Courtesy of EarthSky
A Clear Voice for Science
Mercury, the innermost planet of the solar system, is not often visible in our sky because it is always near the sun. When this inner world does become visible, it appears but briefly in the evening after sunset – or in the morning before sunrise. At present Mercury shines as an evening “star.”
Today, Mercury reaches its greatest elongation for the entire year: 27 degrees east of the sun. (Your fist at an arm length approximates 10 degrees.) Even so, the northern hemisphere has a backseat view of Mercury whereas the southern hemisphere enjoys a ringside seat.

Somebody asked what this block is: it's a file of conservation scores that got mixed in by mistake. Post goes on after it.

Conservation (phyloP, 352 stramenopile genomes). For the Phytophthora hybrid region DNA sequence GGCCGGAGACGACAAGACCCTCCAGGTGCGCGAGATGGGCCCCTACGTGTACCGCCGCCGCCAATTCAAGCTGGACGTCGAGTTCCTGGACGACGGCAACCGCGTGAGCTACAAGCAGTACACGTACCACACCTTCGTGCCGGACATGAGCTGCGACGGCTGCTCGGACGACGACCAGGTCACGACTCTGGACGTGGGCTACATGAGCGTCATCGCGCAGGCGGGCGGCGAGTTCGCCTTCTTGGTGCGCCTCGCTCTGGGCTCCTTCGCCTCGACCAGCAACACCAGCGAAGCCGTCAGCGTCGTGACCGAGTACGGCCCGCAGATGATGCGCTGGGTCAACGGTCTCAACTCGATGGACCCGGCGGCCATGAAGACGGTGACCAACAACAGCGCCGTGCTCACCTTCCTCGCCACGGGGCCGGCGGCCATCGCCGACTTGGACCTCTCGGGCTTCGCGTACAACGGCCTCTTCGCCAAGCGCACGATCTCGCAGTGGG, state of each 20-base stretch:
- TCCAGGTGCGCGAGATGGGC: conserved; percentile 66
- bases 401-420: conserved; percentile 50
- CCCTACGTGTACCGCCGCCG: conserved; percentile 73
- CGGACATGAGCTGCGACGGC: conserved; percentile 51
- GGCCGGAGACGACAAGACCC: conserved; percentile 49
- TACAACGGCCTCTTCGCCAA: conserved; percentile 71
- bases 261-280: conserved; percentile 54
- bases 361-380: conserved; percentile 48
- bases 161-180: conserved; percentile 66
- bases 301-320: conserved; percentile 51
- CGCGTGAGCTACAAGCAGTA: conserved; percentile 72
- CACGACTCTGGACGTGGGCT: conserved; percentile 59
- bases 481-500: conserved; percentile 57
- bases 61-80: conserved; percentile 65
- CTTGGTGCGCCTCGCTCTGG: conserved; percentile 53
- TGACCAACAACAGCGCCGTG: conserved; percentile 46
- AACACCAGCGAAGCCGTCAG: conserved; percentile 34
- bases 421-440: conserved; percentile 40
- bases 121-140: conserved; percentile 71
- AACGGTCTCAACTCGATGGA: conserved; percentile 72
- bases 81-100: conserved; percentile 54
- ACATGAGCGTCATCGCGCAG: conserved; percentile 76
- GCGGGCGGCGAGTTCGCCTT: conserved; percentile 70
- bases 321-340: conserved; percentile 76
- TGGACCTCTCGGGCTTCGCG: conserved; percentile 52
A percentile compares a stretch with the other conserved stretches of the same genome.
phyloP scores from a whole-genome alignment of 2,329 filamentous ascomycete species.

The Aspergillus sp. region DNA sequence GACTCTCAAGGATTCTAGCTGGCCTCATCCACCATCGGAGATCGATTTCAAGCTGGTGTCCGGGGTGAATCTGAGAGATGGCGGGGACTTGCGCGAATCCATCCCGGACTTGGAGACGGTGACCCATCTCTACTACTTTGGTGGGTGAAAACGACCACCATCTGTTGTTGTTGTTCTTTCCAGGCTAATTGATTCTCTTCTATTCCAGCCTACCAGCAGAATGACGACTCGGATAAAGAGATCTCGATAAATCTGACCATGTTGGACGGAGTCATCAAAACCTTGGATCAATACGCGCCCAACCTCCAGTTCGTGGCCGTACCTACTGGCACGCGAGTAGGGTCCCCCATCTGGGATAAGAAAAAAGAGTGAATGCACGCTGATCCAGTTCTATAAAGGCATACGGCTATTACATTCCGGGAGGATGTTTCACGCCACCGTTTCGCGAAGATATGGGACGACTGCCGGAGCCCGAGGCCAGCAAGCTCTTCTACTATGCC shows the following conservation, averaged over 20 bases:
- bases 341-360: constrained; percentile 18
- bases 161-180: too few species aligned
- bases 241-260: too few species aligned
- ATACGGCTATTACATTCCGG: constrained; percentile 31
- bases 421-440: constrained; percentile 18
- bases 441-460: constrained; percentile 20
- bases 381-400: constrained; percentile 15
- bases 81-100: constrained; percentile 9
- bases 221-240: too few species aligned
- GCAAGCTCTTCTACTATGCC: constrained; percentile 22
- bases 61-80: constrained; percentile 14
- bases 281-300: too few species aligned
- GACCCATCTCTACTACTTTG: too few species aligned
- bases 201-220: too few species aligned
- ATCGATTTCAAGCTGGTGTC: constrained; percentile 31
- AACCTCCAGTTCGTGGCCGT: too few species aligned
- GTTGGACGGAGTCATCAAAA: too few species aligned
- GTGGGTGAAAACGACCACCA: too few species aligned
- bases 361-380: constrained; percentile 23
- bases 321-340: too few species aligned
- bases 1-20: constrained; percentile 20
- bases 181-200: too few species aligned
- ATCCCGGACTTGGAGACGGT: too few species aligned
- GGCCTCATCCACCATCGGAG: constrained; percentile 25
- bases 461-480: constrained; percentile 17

At mid-northern latitudes – like those in the mainland United States – Mercury sets an hour or so after sunset. In fact, you will probably need binoculars to catch Mercury. Farther north – like in Alaska – Mercury sets at about the same time as the sun.
At mid-southern latitudes – like those in Australia – Mercury stays out for more than 2 hours after sundown. As far south as Antarctica, Mercury sets more than 4 hours after the sun.
Why the big difference between the two hemispheres? It is because Mercury sits to the side of the setting sun in our northern skies yet above the setting sun in the southern hemisphere.
Written by Bruce McClure